It’s 6:13 AM EDT.
One million seconds from the moment this column posted, the face of TV game shows – and possibly television as we know it -- could change forever, thanks to what clearly is one of the most ambitious TV programs ever to make it to network prime-time TV: NBC Universal’s “The Million Second Quiz.”
In NBCU’s own words, the one million seconds game show event will be “…the first fully convergent television experience, where viewers will be able to play along at home in real-time and sync to the live primetime broadcast.”
I’m seriously excited about this. It pushes participation viewing to the next, necessary level, first pioneered by programs like “Test the Nation” and “Let’s Ask America.”
And formulaically, the program bears the hallmarks of a game-changer:
Talent? Ryan Seacrest; none more proven in TV today. Check.
Producers? The brilliant teams at All3 Media America, Studio Lambert and Universal Television. Check.
Promotion? Multi-month lead, heavy network TV saturation, social media support. Check.
Genre? Game show; perhaps the most time-honored of all, dating back to classics including “You Bet Your Life “(watch it for kicks!). Check.
Prize? Massive – positioned as the largest prize in TV history. Check.
Distribution? Network television. Check.
Second screen tie-in? To qualify to appear on-air, viewers compete for an on-air seat via mobile and Web apps. Check.
Compelling, live content? “MSQ” iis aired live from a special set positioned in the heart of Manhattan – the center of post-Rome civilization. Check.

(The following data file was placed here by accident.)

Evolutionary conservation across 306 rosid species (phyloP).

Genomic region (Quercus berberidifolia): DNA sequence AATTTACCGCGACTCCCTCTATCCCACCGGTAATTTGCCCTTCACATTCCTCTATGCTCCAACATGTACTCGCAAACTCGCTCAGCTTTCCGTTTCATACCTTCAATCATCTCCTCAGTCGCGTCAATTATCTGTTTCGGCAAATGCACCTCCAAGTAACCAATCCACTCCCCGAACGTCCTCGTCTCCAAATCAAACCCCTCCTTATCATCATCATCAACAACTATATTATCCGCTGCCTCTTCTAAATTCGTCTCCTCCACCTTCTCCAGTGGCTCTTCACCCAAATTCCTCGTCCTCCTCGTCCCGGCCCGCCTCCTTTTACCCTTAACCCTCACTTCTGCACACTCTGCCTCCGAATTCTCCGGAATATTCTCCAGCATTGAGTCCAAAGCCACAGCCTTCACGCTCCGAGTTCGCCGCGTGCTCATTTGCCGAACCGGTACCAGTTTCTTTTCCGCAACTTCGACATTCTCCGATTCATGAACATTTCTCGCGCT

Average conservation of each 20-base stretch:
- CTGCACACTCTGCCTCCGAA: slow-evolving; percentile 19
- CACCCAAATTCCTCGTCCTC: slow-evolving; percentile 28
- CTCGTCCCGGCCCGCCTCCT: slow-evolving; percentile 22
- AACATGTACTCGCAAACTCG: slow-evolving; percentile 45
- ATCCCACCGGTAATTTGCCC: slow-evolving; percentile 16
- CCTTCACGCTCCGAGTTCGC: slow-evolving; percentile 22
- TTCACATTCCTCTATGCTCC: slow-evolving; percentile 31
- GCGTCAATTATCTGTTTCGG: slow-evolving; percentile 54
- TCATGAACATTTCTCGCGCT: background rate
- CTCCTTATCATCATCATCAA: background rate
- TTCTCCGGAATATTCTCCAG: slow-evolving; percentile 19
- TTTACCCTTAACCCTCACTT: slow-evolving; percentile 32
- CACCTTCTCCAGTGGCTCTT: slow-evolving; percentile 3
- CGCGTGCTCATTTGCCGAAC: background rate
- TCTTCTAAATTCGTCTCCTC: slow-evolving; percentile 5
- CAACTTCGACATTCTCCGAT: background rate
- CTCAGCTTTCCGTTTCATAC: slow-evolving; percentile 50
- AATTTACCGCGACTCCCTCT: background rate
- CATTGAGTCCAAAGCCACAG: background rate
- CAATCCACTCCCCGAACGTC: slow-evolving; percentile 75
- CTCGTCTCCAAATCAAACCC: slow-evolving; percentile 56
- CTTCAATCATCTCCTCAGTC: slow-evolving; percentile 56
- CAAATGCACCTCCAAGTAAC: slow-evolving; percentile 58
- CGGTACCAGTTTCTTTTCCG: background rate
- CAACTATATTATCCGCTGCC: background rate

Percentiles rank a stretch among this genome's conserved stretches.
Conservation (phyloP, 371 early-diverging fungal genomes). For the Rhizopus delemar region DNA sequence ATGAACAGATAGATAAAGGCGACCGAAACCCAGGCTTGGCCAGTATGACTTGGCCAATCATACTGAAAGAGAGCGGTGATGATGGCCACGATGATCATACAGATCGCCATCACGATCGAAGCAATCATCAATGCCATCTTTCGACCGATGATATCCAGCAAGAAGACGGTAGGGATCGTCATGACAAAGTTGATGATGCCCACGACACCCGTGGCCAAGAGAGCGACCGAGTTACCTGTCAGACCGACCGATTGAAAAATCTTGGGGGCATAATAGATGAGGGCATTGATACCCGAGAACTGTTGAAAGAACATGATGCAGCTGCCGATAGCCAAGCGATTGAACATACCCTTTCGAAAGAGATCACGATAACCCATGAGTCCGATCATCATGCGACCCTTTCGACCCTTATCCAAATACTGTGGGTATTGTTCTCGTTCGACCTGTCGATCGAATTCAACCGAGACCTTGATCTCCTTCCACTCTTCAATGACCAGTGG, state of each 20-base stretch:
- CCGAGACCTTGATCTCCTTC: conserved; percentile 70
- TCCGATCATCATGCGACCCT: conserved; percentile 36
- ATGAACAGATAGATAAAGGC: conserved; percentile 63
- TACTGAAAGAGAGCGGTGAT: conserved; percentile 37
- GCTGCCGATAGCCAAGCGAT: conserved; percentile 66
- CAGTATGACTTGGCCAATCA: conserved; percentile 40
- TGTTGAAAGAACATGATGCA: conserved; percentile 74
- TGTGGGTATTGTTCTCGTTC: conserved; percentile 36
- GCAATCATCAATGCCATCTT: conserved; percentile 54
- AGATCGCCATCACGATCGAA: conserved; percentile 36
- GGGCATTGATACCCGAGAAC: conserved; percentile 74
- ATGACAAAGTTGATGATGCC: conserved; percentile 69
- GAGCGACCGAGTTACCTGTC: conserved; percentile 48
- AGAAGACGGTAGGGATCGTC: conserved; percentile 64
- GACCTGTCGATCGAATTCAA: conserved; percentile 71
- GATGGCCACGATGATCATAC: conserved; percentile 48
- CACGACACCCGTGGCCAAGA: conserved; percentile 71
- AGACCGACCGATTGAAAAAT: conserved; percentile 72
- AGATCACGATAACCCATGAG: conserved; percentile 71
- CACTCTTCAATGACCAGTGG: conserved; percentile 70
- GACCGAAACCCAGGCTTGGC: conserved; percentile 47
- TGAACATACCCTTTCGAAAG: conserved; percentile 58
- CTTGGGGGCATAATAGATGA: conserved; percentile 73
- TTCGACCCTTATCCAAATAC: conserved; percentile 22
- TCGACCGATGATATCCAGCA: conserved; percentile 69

So, one might ask, “What could possibly stop this show from becoming the most-watched program in TV history?”
To answer that, we need to look back a mere 443 million seconds, when the last true game-changer, “Who Wants to be a Millionaire?” hit the airwaves at ABC in 1999. “Millionaire” single-handedly heralded the return of prime-time game shows to network television, by asking a rhetorical question that resounded with everyone with a pulse – and some semblance of hope.
In its first year, approximately 75% of the entire country reportedly watched “Millionaire” at least once; that’s around 225 million viewers.
Yet, the show that netted nearly $1 billion in profits lost significant audience share quickly, and ultimately moved to syndication here in the U.S. in less than three years.
Some claim viewer burnout. Possibly, but ultimately, the premise of the show – you can be a millionaire – moved people from inspiration, to aspiration, to exasperation.
Bottom line, not a single viewer became a millionaire watching the show, and only a handful of on-screen contestants became millionaires themselves.
Remember, too, that “Millionaire’s” heyday was pre-DVR. If the proposition for watching the show was “watch somebody win a million dollars,” the ability to do so was more likely linked to live viewing.
Not so today. Now, nearly 50% of the viewing audience can DVR it first, Google it second, and watch it only if somebody wins. And that assumes nobody has posted the winning clip to a social media or video sharing site.
The big questions, therefore, for “MSQ” are simple:
Why should I watch it, live – if I can’t win, live?
And, the question nobody wants to talk about:
Why should I watch the commercials?We’ll know in 999,700 seconds… 999,699… 999,698… and counting.